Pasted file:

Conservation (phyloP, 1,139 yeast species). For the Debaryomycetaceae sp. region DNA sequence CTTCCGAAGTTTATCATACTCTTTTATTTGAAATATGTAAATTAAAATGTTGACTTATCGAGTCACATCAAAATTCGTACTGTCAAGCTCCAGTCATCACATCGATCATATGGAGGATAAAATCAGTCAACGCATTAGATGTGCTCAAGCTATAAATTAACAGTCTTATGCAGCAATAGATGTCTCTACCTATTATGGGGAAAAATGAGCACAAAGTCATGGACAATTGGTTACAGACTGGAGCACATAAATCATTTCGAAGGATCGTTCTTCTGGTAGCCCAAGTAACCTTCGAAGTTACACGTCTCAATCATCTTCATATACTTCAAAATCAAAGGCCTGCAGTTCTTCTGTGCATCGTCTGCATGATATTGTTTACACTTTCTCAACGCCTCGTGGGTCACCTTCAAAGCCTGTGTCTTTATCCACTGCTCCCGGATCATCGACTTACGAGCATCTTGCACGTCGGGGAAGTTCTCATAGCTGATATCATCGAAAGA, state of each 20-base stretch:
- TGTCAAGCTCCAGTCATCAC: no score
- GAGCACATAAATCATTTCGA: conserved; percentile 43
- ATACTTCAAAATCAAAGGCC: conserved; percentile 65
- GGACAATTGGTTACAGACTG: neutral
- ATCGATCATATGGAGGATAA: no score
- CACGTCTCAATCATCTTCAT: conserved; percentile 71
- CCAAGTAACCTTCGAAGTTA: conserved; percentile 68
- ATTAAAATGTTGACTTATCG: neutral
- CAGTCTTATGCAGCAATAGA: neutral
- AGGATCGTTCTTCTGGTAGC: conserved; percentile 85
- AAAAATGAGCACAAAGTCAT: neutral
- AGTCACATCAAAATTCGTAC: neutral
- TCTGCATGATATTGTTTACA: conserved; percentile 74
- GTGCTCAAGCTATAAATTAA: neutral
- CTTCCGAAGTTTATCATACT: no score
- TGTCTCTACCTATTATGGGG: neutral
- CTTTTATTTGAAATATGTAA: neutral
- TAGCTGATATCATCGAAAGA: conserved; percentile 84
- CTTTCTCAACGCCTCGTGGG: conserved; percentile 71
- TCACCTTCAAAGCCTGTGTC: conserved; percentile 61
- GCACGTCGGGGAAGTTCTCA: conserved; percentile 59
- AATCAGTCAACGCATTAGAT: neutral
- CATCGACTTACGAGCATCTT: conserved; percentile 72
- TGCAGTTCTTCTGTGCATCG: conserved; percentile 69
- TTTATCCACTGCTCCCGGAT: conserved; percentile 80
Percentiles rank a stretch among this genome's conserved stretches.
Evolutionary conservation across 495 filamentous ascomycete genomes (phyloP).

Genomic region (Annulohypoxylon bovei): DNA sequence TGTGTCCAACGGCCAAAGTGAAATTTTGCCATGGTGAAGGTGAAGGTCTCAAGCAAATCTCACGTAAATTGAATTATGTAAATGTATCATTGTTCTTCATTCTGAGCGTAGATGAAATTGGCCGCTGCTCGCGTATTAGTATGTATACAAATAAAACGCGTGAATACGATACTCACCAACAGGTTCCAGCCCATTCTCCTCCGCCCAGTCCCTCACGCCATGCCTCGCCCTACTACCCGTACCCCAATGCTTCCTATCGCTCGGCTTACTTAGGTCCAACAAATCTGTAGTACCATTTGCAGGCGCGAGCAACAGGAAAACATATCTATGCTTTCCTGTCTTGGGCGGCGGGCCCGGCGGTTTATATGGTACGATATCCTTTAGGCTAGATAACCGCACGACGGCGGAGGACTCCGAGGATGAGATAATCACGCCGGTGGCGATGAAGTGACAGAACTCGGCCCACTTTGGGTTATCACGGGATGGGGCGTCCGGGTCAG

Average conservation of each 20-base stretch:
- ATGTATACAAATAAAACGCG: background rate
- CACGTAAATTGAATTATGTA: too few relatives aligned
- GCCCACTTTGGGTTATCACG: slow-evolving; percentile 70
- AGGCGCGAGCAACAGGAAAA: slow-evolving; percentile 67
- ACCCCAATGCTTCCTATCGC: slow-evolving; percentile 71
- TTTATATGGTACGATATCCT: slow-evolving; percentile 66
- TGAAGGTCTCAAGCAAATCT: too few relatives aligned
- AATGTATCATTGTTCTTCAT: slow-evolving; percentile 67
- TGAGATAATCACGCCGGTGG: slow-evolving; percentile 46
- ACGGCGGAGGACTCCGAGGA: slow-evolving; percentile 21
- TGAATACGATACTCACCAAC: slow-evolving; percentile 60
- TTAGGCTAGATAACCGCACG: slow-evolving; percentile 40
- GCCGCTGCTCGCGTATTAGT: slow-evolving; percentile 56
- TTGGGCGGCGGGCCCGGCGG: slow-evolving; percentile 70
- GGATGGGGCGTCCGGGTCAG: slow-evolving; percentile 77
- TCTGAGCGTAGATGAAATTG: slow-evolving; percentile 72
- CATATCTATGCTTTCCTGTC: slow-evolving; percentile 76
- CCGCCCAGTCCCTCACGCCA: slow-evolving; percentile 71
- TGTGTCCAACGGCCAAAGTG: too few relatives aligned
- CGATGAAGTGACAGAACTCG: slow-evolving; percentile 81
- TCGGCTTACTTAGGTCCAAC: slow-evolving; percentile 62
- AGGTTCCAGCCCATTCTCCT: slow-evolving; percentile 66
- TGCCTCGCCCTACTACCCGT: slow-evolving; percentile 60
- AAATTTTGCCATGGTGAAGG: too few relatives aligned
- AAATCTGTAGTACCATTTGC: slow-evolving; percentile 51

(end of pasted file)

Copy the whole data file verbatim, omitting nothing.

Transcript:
Conservation (phyloP, 1,139 yeast species). For the Debaryomycetaceae sp. region DNA sequence CTTCCGAAGTTTATCATACTCTTTTATTTGAAATATGTAAATTAAAATGTTGACTTATCGAGTCACATCAAAATTCGTACTGTCAAGCTCCAGTCATCACATCGATCATATGGAGGATAAAATCAGTCAACGCATTAGATGTGCTCAAGCTATAAATTAACAGTCTTATGCAGCAATAGATGTCTCTACCTATTATGGGGAAAAATGAGCACAAAGTCATGGACAATTGGTTACAGACTGGAGCACATAAATCATTTCGAAGGATCGTTCTTCTGGTAGCCCAAGTAACCTTCGAAGTTACACGTCTCAATCATCTTCATATACTTCAAAATCAAAGGCCTGCAGTTCTTCTGTGCATCGTCTGCATGATATTGTTTACACTTTCTCAACGCCTCGTGGGTCACCTTCAAAGCCTGTGTCTTTATCCACTGCTCCCGGATCATCGACTTACGAGCATCTTGCACGTCGGGGAAGTTCTCATAGCTGATATCATCGAAAGA, state of each 20-base stretch:
- TGTCAAGCTCCAGTCATCAC: no score
- GAGCACATAAATCATTTCGA: conserved; percentile 43
- ATACTTCAAAATCAAAGGCC: conserved; percentile 65
- GGACAATTGGTTACAGACTG: neutral
- ATCGATCATATGGAGGATAA: no score
- CACGTCTCAATCATCTTCAT: conserved; percentile 71
- CCAAGTAACCTTCGAAGTTA: conserved; percentile 68
- ATTAAAATGTTGACTTATCG: neutral
- CAGTCTTATGCAGCAATAGA: neutral
- AGGATCGTTCTTCTGGTAGC: conserved; percentile 85
- AAAAATGAGCACAAAGTCAT: neutral
- AGTCACATCAAAATTCGTAC: neutral
- TCTGCATGATATTGTTTACA: conserved; percentile 74
- GTGCTCAAGCTATAAATTAA: neutral
- CTTCCGAAGTTTATCATACT: no score
- TGTCTCTACCTATTATGGGG: neutral
- CTTTTATTTGAAATATGTAA: neutral
- TAGCTGATATCATCGAAAGA: conserved; percentile 84
- CTTTCTCAACGCCTCGTGGG: conserved; percentile 71
- TCACCTTCAAAGCCTGTGTC: conserved; percentile 61
- GCACGTCGGGGAAGTTCTCA: conserved; percentile 59
- AATCAGTCAACGCATTAGAT: neutral
- CATCGACTTACGAGCATCTT: conserved; percentile 72
- TGCAGTTCTTCTGTGCATCG: conserved; percentile 69
- TTTATCCACTGCTCCCGGAT: conserved; percentile 80
Percentiles rank a stretch among this genome's conserved stretches.
Evolutionary conservation across 495 filamentous ascomycete genomes (phyloP).

Genomic region (Annulohypoxylon bovei): DNA sequence TGTGTCCAACGGCCAAAGTGAAATTTTGCCATGGTGAAGGTGAAGGTCTCAAGCAAATCTCACGTAAATTGAATTATGTAAATGTATCATTGTTCTTCATTCTGAGCGTAGATGAAATTGGCCGCTGCTCGCGTATTAGTATGTATACAAATAAAACGCGTGAATACGATACTCACCAACAGGTTCCAGCCCATTCTCCTCCGCCCAGTCCCTCACGCCATGCCTCGCCCTACTACCCGTACCCCAATGCTTCCTATCGCTCGGCTTACTTAGGTCCAACAAATCTGTAGTACCATTTGCAGGCGCGAGCAACAGGAAAACATATCTATGCTTTCCTGTCTTGGGCGGCGGGCCCGGCGGTTTATATGGTACGATATCCTTTAGGCTAGATAACCGCACGACGGCGGAGGACTCCGAGGATGAGATAATCACGCCGGTGGCGATGAAGTGACAGAACTCGGCCCACTTTGGGTTATCACGGGATGGGGCGTCCGGGTCAG

Average conservation of each 20-base stretch:
- ATGTATACAAATAAAACGCG: background rate
- CACGTAAATTGAATTATGTA: too few relatives aligned
- GCCCACTTTGGGTTATCACG: slow-evolving; percentile 70
- AGGCGCGAGCAACAGGAAAA: slow-evolving; percentile 67
- ACCCCAATGCTTCCTATCGC: slow-evolving; percentile 71
- TTTATATGGTACGATATCCT: slow-evolving; percentile 66
- TGAAGGTCTCAAGCAAATCT: too few relatives aligned
- AATGTATCATTGTTCTTCAT: slow-evolving; percentile 67
- TGAGATAATCACGCCGGTGG: slow-evolving; percentile 46
- ACGGCGGAGGACTCCGAGGA: slow-evolving; percentile 21
- TGAATACGATACTCACCAAC: slow-evolving; percentile 60
- TTAGGCTAGATAACCGCACG: slow-evolving; percentile 40
- GCCGCTGCTCGCGTATTAGT: slow-evolving; percentile 56
- TTGGGCGGCGGGCCCGGCGG: slow-evolving; percentile 70
- GGATGGGGCGTCCGGGTCAG: slow-evolving; percentile 77
- TCTGAGCGTAGATGAAATTG: slow-evolving; percentile 72
- CATATCTATGCTTTCCTGTC: slow-evolving; percentile 76
- CCGCCCAGTCCCTCACGCCA: slow-evolving; percentile 71
- TGTGTCCAACGGCCAAAGTG: too few relatives aligned
- CGATGAAGTGACAGAACTCG: slow-evolving; percentile 81
- TCGGCTTACTTAGGTCCAAC: slow-evolving; percentile 62
- AGGTTCCAGCCCATTCTCCT: slow-evolving; percentile 66
- TGCCTCGCCCTACTACCCGT: slow-evolving; percentile 60
- AAATTTTGCCATGGTGAAGG: too few relatives aligned
- AAATCTGTAGTACCATTTGC: slow-evolving; percentile 51